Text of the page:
``When my husband first came to Tsavo 30 years ago, it was just bush, a wilderness with no roads,'' she says. ``He turned it into a national park. While he was doing that, I found I had an unusual family to raise besides our two daughters: animals which, through natural disasters and poaching, were parentless. Rangers brought abandoned babies to my doorstep, and I found myself rearing them and then training them to return to the wild.
``The impala you see in the film had 10 offspring, and she came back each time to make sure I was present at the births. I was able to see how she brought them up and to follow the development of the offspring and the links they kept with their mother throughout their life.''
Today Sheldrick lives alone with her cat in the national park, since her daughters have grown up and are living outside Kenya. But she visits her foster children in Tsavo (pronounced without the ``t'') regularly. Eleanor, the elephant shown often in the film, is still there, and now, at 27 years, she's a major tourist attraction since Sheldrick wrote a book about her a few years ago. Eleanor helped Sheldrick with all the animals. But she, too, adopted the baby elephants. ``I cared for them for six to nine months, after which Eleanor would take over the companionship side. It was perfect cooperation between a human and an elephant.''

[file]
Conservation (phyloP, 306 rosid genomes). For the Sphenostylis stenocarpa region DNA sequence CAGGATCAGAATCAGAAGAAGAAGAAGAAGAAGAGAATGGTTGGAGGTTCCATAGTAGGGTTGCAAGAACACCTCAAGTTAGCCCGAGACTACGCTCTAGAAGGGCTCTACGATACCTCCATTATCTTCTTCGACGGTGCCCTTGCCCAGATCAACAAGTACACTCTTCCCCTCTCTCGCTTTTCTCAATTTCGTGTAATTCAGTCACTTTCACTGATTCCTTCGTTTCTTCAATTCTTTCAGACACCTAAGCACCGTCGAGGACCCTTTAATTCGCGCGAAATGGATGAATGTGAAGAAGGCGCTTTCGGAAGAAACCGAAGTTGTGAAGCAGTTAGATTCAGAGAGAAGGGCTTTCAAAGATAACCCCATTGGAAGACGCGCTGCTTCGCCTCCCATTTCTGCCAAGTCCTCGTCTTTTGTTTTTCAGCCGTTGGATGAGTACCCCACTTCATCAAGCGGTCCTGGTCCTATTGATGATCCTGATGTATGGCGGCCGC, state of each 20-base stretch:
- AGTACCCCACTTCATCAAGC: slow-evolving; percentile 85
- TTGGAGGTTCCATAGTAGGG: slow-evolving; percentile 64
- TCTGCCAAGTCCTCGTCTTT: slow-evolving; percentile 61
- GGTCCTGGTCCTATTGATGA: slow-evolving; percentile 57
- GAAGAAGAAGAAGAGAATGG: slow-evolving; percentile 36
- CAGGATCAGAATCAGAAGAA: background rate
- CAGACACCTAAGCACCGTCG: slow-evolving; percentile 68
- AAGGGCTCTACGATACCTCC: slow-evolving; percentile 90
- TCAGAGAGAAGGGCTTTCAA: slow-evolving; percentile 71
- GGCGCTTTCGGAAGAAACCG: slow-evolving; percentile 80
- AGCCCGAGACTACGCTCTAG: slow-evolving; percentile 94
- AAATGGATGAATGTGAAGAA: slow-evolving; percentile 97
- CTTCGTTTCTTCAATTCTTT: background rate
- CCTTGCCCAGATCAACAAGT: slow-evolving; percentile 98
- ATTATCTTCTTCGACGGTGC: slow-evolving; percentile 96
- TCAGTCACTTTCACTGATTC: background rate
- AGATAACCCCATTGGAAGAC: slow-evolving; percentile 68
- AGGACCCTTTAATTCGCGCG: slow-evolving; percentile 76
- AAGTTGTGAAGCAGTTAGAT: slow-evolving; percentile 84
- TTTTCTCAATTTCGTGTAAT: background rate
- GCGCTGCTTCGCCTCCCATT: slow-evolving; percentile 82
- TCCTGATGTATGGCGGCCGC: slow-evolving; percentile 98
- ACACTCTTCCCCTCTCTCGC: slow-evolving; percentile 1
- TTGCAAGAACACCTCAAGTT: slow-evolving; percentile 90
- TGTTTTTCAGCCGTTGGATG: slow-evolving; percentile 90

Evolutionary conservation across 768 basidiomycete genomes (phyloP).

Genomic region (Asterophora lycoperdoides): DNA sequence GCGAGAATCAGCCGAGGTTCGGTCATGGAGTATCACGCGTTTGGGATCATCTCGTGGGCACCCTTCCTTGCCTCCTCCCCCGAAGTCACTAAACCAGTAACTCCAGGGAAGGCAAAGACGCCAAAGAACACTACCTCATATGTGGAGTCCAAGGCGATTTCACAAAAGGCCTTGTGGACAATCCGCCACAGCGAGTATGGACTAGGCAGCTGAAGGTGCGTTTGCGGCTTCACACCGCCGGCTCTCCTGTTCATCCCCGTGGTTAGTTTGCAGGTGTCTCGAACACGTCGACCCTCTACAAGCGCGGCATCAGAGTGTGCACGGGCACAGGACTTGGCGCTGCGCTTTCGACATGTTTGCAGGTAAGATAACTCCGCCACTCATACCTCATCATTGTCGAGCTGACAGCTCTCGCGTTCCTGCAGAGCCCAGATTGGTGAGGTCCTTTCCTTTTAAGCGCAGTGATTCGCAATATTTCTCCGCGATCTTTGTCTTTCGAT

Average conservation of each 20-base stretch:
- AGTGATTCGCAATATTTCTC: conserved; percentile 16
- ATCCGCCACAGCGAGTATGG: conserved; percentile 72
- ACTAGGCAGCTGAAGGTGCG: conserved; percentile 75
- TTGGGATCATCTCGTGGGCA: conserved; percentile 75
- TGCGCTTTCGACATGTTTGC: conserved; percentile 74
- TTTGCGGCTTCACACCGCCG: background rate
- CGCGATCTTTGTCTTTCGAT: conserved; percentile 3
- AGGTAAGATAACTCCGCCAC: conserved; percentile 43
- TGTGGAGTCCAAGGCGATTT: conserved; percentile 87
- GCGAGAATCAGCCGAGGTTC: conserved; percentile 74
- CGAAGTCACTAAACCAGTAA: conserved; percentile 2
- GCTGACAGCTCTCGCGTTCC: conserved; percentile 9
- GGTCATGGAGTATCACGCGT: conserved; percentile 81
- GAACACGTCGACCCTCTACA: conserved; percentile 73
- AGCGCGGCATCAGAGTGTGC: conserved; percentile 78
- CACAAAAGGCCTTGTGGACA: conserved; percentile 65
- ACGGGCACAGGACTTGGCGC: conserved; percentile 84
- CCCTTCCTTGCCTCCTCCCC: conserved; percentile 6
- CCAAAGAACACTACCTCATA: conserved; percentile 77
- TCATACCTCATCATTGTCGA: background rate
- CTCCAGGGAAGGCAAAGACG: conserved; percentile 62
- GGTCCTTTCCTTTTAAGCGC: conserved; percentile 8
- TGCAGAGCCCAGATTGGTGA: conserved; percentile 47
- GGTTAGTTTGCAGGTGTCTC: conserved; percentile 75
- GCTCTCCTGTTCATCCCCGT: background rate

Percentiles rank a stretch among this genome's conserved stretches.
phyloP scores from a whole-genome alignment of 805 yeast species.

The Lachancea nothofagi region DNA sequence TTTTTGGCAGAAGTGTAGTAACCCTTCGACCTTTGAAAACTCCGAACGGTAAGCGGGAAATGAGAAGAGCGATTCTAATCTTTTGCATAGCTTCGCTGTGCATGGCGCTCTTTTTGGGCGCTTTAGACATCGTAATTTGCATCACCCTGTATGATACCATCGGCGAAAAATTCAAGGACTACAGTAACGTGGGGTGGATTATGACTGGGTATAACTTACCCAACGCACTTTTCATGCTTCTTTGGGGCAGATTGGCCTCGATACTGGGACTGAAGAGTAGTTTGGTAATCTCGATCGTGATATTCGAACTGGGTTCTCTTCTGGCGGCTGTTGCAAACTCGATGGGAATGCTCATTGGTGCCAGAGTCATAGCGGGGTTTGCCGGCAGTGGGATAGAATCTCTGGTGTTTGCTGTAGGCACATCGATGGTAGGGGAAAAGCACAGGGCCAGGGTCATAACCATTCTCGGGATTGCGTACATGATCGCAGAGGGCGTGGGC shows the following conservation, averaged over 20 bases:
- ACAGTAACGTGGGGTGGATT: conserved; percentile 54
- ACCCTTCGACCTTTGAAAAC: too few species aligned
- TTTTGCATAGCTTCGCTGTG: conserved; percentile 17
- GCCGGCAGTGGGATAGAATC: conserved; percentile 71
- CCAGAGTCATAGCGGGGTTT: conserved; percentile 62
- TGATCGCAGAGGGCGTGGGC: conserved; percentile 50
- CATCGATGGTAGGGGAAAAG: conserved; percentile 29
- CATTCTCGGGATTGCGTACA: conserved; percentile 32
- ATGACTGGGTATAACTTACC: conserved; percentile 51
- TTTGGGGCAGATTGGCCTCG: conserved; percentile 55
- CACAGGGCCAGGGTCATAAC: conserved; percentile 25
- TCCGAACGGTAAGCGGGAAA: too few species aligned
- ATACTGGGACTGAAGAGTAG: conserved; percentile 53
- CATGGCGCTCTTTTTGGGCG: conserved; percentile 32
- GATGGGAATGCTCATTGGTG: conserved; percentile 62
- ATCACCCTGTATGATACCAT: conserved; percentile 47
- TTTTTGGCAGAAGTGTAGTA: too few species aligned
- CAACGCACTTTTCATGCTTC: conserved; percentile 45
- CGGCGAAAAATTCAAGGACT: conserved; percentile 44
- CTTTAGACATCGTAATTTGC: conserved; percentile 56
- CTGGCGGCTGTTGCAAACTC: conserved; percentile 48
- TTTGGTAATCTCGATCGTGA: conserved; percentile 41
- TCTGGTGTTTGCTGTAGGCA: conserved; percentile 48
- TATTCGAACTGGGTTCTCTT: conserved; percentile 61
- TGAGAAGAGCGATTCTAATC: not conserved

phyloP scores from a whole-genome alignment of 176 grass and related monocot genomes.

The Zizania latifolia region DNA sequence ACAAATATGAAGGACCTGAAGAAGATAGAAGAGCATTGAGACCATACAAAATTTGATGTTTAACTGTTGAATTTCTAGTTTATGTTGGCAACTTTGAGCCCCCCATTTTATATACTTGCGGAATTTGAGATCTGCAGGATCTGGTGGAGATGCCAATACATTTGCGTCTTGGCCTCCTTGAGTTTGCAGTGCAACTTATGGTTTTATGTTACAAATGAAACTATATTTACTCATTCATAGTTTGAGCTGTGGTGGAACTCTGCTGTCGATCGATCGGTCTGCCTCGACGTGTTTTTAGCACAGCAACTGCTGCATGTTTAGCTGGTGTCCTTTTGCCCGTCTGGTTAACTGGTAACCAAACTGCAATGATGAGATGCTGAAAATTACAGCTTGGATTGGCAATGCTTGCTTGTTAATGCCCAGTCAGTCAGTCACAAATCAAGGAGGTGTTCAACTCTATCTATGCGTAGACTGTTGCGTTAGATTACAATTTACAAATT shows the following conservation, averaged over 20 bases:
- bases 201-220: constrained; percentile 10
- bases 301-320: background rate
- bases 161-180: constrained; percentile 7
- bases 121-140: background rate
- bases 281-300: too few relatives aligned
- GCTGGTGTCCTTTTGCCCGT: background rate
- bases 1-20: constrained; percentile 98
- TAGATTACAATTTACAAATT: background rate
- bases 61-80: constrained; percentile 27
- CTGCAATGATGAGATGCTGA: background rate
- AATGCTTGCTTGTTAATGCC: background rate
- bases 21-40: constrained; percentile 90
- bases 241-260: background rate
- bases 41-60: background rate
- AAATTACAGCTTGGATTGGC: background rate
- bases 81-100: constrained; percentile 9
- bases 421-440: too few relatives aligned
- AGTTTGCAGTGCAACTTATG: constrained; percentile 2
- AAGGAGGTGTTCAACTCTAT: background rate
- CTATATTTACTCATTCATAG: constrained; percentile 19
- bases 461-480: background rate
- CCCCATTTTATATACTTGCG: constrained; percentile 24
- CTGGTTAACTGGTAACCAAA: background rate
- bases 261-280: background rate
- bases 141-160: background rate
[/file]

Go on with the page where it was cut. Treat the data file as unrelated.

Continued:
Sheldrick found that feeding the young was not just a matter of giving them cow's milk. ``It took me 20 years to figure out what to feed a newborn elephant. They must be fed only milk for around nine months, nothing else. But cow's milk is death to them because the fat in elephant's milk is quite different to the fat in cow's milk. So I learned to feed them with a mix of fat-free cow's milk, adding coconut and soybean oil and vitamins. The rest is sincere love and constant companionship. A baby elephant is born among a herd of relatives and is never alone, feeding every three hours. The secret of my success with elephants was becoming a mother figure.
``The hardest part was saying goodbye. You must never look on wild creatures as pets -- they belong in the wild situation, not to you. David always said to me that I had to be unselfish enough to say goodbye. My daughters, too, adored the animals, and they had to learn to say goodbye.''
Might it be that by mothering wild creatures, Sheldrick was harming their chance for survival in the wild?
She shakes her head no. ``All animals are programmed to a certain extent,'' she says. ``The survival instinct is innate but has to be honed by exposure to a wild situation. We tried to do that as we raised them. Certainly they were brought up with a handicap, but they learn very quickly. Don't forget that at Tsavo there were no fences; so the animals could wander anywhere they wished for 150 miles around when they were let out of the stables. Gradually they would go farther and farther . . . .''
Sheldrick feels that her experience over the past 30 years has proved that ``it is possible to have a relationship with a wild animal and not turn it into a pussycat. They know they've been befriended and often want to be friendly in return. To be totally trusted by a wild creature is a profoundly moving experience.''